Still opportunity in Florida
“The Florida legislation has not wiped out quite as much of the property catastrophe business as feared and prices have not slipped as far
The mood in general in Bermuda is still buoyant. The Florida legislation has not wiped out quite as much of the property catastrophe business as feared and prices have not slipped as far. “We are pleasantly surprised with the property/catastrophe prices,” says LeStrange. “They held up pretty well in the 1 January 2007 renewals. The pricing was down from 1 July 2006, but it was still up from 1 January 2006. So we are seeing good signs of discipline.”
James Kent, who runs Willis’ Bermuda office agrees the softening is not as fast as had been feared. “It is a controlled softening,” he says. “Primary clients are able to retain more themselves. They have raised a lot of capital and so are prepared to retain more risk. But there is still a significant amount of reinsurance coming to the island, with Bermuda getting between 40% and 60% of the placement.”
Florida legislation is not quite a damp squib, but “has not been as severe as we first thought,” says Nigel Clark, president of Carvill Bermuda. “Analysts at the beginning predicted a loss of between $2bn and $4bn. Now I understand that figure is more like between half a billion and $1bn.” He says many companies appear to be buying similar limits to last year, just moving it up above the new level of the fund. “Therefore the overall affect was less dramatic than at first thought,” he adds.
AM Best’s Andre says some companies are still finding opportunity in Florida, the main reason being that relationships are still key. “If you are going to use reinsurance prudently, you are going to look to preserve relationships,” he explains. “In case there is a major event it is best to keep the relationship going.”
It was feared that the Class of 2005, about half a dozen reinsurance companies set up in the wake of Hurricane Katrina, would be worst hit by the Florida legislation – yet they all appear to be thriving. However market watchers say it is too early to tell how the new start-ups will fair if and when they are tested by a catastrophe of any size. “We will have to wait and see who wins out,” says Kramer, adding that anyone could have made money in 2006 – and only after a big event would the quality of the underwriting become evident. “Any major catastrophe is going to be a test,” says Andre. “It will show if they have done their due diligence and how the company has written its book.”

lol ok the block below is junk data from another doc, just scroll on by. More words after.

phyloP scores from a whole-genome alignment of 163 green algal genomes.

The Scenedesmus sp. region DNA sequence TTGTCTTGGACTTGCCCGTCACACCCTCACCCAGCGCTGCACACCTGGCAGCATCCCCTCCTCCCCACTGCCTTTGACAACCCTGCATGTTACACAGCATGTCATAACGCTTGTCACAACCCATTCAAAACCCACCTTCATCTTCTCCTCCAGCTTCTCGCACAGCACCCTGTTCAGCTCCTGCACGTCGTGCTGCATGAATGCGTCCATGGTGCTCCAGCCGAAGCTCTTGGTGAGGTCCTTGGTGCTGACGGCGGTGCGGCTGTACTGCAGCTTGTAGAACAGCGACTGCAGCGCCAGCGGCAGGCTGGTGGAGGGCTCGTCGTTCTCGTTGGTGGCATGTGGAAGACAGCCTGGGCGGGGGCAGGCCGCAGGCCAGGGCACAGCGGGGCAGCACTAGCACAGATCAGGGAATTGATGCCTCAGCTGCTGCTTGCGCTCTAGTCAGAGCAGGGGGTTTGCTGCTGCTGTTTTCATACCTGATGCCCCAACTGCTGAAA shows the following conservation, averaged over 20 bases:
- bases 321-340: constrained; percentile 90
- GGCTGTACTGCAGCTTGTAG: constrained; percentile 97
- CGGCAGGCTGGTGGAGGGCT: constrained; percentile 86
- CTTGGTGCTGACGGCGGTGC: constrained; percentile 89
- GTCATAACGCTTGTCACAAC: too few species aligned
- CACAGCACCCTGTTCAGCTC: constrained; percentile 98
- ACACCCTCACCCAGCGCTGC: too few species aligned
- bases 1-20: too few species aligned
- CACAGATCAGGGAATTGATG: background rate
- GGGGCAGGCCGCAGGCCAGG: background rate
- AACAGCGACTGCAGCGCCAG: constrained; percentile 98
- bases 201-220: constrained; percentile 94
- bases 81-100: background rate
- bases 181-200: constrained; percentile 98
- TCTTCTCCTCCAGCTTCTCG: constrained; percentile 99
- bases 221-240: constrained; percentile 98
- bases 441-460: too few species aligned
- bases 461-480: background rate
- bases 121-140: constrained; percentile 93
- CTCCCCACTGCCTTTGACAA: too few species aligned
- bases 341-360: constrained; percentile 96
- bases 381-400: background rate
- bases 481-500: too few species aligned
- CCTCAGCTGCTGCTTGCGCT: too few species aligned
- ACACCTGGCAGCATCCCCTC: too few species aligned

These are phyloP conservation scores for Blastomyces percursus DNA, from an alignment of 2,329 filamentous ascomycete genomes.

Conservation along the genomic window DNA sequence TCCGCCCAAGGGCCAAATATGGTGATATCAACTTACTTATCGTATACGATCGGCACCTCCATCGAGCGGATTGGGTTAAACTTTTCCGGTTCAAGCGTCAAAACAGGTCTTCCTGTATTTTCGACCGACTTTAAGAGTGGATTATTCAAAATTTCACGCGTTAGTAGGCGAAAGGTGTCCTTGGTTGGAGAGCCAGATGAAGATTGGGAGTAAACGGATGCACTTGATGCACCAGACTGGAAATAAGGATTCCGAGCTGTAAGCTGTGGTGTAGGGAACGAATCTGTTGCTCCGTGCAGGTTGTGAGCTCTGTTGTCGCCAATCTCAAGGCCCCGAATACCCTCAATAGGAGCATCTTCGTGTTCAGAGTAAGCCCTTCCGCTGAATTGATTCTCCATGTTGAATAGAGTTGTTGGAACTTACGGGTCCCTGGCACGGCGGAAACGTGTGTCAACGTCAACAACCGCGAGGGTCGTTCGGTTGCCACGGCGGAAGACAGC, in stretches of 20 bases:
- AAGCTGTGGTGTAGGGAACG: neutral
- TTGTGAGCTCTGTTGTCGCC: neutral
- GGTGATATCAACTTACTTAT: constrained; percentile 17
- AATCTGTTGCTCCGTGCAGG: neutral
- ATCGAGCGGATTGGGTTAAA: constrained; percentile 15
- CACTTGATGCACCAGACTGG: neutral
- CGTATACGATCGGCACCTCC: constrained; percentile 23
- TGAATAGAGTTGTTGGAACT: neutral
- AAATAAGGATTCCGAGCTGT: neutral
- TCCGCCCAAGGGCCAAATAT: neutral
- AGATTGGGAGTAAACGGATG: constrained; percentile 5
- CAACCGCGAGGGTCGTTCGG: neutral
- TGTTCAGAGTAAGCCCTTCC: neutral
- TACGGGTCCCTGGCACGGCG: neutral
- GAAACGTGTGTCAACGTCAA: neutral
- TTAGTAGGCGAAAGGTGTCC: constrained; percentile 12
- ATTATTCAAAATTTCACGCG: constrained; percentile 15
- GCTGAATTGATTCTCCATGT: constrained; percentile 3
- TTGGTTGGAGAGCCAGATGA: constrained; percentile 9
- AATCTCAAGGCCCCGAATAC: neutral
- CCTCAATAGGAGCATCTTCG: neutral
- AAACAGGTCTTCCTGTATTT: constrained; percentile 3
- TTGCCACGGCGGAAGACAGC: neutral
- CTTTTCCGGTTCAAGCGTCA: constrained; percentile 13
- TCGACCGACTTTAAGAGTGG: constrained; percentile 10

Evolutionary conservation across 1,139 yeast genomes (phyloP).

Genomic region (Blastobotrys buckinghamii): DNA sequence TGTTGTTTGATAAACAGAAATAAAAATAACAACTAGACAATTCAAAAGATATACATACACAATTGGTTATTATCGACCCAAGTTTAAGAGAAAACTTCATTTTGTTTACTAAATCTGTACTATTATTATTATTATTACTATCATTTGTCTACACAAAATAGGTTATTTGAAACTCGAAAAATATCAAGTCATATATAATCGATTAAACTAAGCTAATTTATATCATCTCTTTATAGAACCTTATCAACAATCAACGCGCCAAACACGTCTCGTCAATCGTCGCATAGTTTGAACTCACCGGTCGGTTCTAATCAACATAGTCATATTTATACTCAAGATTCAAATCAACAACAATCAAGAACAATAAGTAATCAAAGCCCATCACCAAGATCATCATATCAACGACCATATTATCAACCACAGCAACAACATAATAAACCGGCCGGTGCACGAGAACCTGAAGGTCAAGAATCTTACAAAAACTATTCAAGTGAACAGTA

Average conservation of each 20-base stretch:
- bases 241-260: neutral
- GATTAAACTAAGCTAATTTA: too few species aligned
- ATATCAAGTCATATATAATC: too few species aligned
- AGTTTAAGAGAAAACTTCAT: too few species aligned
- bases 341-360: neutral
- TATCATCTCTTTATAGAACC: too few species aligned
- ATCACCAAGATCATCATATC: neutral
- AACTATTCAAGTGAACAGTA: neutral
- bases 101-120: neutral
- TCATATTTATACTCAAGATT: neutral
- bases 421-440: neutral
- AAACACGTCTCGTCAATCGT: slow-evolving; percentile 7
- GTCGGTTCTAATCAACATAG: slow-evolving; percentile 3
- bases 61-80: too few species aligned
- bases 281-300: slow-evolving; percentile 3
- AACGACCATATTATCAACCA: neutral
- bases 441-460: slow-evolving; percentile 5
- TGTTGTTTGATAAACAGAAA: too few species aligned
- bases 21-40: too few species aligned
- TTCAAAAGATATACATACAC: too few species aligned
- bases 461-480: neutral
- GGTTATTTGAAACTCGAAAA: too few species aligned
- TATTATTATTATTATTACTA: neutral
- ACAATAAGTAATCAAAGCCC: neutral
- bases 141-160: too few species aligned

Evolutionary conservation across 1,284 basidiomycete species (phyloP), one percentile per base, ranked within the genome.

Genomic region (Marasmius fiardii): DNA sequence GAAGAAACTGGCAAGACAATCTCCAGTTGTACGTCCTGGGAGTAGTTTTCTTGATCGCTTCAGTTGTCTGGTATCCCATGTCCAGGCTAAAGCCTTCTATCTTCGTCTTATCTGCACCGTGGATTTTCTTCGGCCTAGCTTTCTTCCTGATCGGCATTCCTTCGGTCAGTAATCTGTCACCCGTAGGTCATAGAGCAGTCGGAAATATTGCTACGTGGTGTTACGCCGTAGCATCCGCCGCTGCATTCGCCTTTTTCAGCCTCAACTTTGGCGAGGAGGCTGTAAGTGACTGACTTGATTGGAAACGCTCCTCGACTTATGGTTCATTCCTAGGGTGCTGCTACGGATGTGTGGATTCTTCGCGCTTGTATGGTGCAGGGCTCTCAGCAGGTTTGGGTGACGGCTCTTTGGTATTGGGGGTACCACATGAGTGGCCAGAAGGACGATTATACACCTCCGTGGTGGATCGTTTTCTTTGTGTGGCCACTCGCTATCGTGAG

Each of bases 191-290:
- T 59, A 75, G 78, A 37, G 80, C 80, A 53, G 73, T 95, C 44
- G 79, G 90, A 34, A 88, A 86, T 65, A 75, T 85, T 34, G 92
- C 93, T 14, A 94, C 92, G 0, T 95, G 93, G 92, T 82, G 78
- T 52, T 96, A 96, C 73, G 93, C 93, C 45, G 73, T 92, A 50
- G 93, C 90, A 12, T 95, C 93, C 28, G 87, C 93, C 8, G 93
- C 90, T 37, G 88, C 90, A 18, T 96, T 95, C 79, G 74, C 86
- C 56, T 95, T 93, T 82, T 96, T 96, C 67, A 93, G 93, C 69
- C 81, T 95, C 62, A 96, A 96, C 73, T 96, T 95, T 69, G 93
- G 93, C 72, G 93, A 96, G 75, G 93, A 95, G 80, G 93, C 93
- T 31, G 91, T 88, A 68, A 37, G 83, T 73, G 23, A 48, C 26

Bermuda remains a very attractive market says Andre. “They go to Bermuda because of the ease of doing business, starting a business and certainly taxes.” But he added that the regulation in Bermuda was less sophisticated than elsewhere and may face future scrutiny. Cheryl-Ann Lister, CEO of the Bermuda Monetary Authority disagrees. “The risk-based regulatory framework governing the insurance industry in Bermuda provides an environment in which reinsurers can thrive and be innovative in developing new products, while at the same time ensuring that companies operate responsibly within strict margins of solvency,” she insists. “Maintaining this balance between the application of practical, effective regulation and fostering business development has contributed to Bermuda’s success as a major insurance jurisdiction.”
David Ezekiel is nothing but upbeat: “2006 was a banner year. It is hard to ask for a year that could be better. 2007 has also started well. The mood in the market is tremendous and Bermuda is going to maintain its market lead in this area for a long time.”
Mairi Mallon is a freelance journalist.